The synthesis and evaluation of inherently fire retardant/low smoke unsaturated polyester resins

Beaumont, Sean (1997) The synthesis and evaluation of inherently fire retardant/low smoke unsaturated polyester resins. (PhD thesis), Kingston University,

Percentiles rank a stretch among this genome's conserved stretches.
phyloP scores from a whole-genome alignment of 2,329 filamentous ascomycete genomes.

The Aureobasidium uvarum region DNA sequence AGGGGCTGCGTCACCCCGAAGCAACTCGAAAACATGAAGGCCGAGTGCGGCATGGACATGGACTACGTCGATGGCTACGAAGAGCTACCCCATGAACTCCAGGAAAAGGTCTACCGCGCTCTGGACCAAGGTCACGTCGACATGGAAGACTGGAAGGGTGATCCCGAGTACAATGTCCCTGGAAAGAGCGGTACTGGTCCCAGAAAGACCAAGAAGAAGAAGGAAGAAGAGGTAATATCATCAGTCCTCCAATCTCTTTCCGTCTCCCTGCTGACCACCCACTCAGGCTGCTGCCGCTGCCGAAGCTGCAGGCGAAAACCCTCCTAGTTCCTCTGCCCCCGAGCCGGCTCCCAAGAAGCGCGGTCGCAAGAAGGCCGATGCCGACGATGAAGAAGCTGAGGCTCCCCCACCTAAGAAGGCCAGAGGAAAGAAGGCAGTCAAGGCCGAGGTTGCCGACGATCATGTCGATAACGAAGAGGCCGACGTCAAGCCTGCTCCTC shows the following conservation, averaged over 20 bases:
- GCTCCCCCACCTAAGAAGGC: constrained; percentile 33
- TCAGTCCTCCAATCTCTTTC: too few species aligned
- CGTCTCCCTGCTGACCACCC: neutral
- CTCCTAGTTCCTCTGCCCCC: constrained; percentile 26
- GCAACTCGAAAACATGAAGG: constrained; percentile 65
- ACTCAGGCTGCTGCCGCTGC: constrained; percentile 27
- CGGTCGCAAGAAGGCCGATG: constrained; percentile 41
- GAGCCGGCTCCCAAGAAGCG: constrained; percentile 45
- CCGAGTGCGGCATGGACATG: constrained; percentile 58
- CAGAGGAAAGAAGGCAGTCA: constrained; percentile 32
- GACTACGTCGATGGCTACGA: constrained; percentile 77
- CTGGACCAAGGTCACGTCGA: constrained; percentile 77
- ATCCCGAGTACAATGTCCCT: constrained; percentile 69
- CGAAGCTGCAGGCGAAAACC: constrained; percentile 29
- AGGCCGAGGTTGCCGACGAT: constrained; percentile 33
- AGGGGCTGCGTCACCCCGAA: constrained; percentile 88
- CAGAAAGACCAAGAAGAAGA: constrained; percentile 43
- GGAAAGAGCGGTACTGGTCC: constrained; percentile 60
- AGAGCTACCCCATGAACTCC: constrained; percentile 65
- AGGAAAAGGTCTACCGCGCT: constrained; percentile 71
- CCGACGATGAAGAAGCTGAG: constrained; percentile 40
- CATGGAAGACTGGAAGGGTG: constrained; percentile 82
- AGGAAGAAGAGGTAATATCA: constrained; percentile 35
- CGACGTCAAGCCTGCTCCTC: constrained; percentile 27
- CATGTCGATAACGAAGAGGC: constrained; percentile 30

A study has been undertaken to attempt to overcome three major problems associated with common unsaturated polyester resins. These problems are the emissions of free styrene, high flammability and the emission of thick black smoke during combustion. A novel cross-linking monomer, containing two allyloxy substituents and one diethylamino substituent, has' been synthesised and purified in a two stage reaction using cyanuric chloride as the starting material. This new monomer contains five nitrogen atoms in an attempt to reduce smoke evolution and has a low volatility to reduce volatile organic emissions. It was found that this monomer was totally miscible with all resin types, based on both aromatic and aliphatic alkyds, and produced a degree of cross-linking in excess of 95% when cured with dicumyl peroxide at 90°C for 16 hrs and then 140°C for 3 hours. Combustion tests showed that the new resins produced considerably less smoke than the styrenated resins, show higher LOI values, i.e. require a higher percentage of oxygen to sustain combustion, and a lower surface spread of flame. These improved combustion properties are a direct result of the improved charring characteristics of the resins caused by the incorporation of the triazine monomer. It has been shown, however, that normal fire retardant phosphorus additives used in unsaturated polyester resins (UPRs) have little or no effect in the triazine resins and do not show any synergism with the nitrogen atoms in the new monomer. As a result of this, at high additive loading levels, the combustion behaviour improvements shown by the triazine resins over the styrenated resins are drastically reduced. It has also been shown that the triazine resins have a very high burning rate. The lack of phosphorus activity in the triazine resins has been shown to be caused by these resins thermally decomposing at low temperatures where the phosphorus is not active. This low decomposition temperature also leads to rapid decomposition and thus a high burning rate. The lack of synergism might be caused by the tertiary amine substituent being too stable towards interaction with the phosphorus additives; a primary amine might be more suitable. Mechanical studies have shown the new resin to be brittle in comparison to the styrenated resins but that it has increased Barcol hardness values, heat distortion temperature and flexural modulus.

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